Microchimica Acta

, 174:1

Luminescent probes for detection and imaging of hydrogen peroxide

  • Michael Schäferling
  • Dominik B. M. Grögel
  • Stephan Schreml
Review Article

DOI: 10.1007/s00604-011-0606-3

Cite this article as:
Schäferling, M., Grögel, D.B.M. & Schreml, S. Microchim Acta (2011) 174: 1. doi:10.1007/s00604-011-0606-3


The relevance of hydrogen peroxide (H2O2) in biological processes has been underestimated for a long time. In recent years, various reports showed that H2O2 not only acts as a cytotoxic compound appearing in the course of oxidative stress, but also functions as an important signaling molecule. Fluorescent probes (or indicators) and nanoparticles that respond selectively to hydrogen peroxide can be applied for intracellular measurements or in vivo imaging, and are superior to electrochemical methods, e.g. in terms of spatial resolution. In contrast to previous reviews that concentrated on the adoption of different probes for certain applications, this survey highlights the basic principles of different probes in terms of their chemical design, structures and functionalities. Thus, the probes are classified according to the underlying reaction mechanism: oxidation, hydrolysis, photoinduced electron transfer, and lanthanide complexation. Other assays are based on fluorescent proteins and nanoparticles, and chemi- or bioluminescent reagents. We confine this review to probes that display a more or less distinct selectivity to hydrogen peroxide. Indicators responding to reactive oxygen species (ROS) in general, or to particular other ROS, are not covered. Finally, we briefly discuss future trends and perspectives of these luminescent reporters in biomedical research and imaging.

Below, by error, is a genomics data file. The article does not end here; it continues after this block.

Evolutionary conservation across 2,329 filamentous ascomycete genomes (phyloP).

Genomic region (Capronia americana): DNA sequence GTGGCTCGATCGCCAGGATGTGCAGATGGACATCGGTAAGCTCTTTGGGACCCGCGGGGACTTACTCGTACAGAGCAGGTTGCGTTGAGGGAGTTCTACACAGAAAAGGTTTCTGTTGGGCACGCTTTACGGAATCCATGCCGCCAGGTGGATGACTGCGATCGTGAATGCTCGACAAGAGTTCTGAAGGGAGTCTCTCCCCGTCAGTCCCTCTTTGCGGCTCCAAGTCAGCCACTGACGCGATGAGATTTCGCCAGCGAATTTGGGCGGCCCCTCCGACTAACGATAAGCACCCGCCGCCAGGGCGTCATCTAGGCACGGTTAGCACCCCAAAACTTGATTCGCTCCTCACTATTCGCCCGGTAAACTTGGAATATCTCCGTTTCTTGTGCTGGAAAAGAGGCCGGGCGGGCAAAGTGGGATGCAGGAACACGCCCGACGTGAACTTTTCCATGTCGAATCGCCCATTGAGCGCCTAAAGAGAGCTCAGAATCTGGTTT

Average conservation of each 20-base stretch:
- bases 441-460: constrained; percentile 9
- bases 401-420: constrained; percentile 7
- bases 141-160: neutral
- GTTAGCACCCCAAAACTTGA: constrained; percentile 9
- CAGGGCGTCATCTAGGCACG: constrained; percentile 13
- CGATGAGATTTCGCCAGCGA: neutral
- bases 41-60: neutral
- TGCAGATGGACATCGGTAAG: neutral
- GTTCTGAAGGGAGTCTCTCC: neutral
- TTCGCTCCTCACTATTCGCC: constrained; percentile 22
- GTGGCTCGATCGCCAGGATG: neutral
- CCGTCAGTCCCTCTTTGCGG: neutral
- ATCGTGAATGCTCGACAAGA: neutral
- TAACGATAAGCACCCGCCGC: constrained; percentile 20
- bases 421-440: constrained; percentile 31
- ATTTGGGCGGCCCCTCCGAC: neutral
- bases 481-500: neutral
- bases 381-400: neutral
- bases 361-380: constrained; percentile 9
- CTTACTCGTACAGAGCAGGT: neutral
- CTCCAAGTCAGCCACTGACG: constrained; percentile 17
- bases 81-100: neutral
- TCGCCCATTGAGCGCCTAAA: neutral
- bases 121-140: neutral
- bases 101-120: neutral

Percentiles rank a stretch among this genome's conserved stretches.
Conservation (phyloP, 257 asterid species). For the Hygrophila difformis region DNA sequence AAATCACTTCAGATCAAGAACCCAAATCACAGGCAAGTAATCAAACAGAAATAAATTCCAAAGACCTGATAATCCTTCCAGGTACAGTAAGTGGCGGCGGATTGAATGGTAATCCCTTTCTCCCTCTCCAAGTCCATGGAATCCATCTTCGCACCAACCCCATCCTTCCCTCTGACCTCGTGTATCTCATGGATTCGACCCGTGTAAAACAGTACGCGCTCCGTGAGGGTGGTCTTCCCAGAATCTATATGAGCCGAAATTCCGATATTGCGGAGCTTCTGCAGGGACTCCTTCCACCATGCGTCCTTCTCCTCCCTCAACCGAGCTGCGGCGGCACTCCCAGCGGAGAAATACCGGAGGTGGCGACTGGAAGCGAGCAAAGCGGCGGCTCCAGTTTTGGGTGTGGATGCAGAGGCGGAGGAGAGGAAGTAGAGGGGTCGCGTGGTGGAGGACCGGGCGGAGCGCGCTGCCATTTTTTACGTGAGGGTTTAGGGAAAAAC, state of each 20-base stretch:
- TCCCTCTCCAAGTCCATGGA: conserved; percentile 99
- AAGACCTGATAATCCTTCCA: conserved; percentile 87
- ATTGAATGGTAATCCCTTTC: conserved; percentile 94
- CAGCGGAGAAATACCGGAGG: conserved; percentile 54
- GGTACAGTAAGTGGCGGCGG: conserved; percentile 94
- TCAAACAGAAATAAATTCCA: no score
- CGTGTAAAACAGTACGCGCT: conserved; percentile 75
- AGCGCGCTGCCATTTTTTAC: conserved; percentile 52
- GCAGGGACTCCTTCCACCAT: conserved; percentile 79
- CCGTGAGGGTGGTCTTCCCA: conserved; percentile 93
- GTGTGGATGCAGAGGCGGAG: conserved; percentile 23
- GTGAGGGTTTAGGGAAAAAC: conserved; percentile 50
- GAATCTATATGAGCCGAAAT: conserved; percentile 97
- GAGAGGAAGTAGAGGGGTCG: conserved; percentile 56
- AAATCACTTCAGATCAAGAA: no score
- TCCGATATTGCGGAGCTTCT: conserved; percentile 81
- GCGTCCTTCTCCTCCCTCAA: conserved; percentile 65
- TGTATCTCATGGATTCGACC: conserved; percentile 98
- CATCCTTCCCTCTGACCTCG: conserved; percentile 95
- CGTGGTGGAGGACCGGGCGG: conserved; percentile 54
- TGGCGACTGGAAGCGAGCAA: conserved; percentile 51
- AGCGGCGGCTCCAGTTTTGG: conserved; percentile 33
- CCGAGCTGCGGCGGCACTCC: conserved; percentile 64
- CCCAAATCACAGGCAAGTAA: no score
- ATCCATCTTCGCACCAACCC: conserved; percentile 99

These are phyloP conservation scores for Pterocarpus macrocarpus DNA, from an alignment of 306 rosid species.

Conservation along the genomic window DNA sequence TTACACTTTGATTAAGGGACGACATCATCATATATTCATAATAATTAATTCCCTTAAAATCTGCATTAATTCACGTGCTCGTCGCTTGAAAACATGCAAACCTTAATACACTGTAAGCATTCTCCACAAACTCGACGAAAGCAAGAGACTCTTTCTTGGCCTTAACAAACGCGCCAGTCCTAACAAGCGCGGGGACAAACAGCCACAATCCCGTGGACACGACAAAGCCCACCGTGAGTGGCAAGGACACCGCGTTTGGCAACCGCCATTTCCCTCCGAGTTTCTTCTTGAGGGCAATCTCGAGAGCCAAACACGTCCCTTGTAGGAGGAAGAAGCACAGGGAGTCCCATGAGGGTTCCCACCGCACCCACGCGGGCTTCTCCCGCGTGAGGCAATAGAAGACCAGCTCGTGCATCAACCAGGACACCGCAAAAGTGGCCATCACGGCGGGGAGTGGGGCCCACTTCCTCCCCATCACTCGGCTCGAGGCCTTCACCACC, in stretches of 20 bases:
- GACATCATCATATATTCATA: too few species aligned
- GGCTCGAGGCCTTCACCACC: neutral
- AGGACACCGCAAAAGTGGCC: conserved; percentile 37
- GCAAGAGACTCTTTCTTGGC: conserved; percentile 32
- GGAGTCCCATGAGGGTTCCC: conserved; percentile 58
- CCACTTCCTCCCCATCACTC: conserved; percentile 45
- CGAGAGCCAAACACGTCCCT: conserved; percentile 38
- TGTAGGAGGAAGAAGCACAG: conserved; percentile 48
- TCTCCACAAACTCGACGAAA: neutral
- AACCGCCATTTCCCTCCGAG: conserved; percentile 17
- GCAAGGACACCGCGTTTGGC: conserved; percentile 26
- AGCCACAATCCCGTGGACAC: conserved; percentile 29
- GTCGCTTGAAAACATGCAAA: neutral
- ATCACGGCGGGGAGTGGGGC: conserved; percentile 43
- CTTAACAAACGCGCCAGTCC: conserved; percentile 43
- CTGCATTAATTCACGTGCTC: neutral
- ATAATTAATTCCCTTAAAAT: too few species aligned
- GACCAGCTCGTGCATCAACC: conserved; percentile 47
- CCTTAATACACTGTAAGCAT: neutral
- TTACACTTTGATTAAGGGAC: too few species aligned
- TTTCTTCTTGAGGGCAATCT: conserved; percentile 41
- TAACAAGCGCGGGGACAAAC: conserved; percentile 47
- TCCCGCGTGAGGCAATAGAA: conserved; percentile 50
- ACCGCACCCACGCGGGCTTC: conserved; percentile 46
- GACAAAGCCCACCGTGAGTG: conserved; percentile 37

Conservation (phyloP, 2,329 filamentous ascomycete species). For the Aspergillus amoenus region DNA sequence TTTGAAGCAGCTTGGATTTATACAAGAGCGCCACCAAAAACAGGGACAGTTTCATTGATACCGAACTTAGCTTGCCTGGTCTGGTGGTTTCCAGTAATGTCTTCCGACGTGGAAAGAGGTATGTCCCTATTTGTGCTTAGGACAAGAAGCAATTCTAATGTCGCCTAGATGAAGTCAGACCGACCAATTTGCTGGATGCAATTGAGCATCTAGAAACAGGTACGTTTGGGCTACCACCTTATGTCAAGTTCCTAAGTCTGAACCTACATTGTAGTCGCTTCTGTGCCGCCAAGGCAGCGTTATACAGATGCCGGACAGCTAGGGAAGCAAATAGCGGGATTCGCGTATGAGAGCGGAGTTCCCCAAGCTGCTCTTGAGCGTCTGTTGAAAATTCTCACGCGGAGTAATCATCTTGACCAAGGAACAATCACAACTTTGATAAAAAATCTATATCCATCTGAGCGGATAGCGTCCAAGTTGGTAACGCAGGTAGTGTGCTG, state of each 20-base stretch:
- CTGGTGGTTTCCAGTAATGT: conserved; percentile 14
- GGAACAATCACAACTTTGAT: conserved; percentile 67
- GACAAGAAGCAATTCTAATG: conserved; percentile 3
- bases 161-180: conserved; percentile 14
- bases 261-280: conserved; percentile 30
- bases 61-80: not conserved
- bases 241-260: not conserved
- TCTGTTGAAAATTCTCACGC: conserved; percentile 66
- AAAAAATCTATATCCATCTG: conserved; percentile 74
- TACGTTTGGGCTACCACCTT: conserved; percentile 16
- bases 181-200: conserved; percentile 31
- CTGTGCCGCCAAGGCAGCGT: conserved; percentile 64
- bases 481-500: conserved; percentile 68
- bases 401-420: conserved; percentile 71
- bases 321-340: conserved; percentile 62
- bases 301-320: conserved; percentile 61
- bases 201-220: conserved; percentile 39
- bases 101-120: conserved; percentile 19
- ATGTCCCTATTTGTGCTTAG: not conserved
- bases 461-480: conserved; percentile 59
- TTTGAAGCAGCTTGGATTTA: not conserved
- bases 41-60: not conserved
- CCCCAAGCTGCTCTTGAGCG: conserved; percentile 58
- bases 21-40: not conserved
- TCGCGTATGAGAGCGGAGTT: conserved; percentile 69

Luminescent probes and nanosensors are promising tools to study the role of H2O2 in cellular signal transduction processes, oxidative stress and wound healing. Advanced cell-penetrating probes paved the way to image intracellular concentrations of H2O2. This review highlights the development in the design of H2O2-sensitive probes over the past decade.


Hydrogen peroxideReactive oxygen speciesFluorescent probesFluorescence imagingCell signaling

Copyright information

© Springer-Verlag 2011

Authors and Affiliations

  • Michael Schäferling
    • 1
  • Dominik B. M. Grögel
    • 1
  • Stephan Schreml
    • 2
  1. 1.Institute of Analytical Chemistry, Chemo- and BiosensorsUniversity of RegensburgRegensburgGermany
  2. 2.Department of DermatologyUniversity Hospital RegensburgRegensburgGermany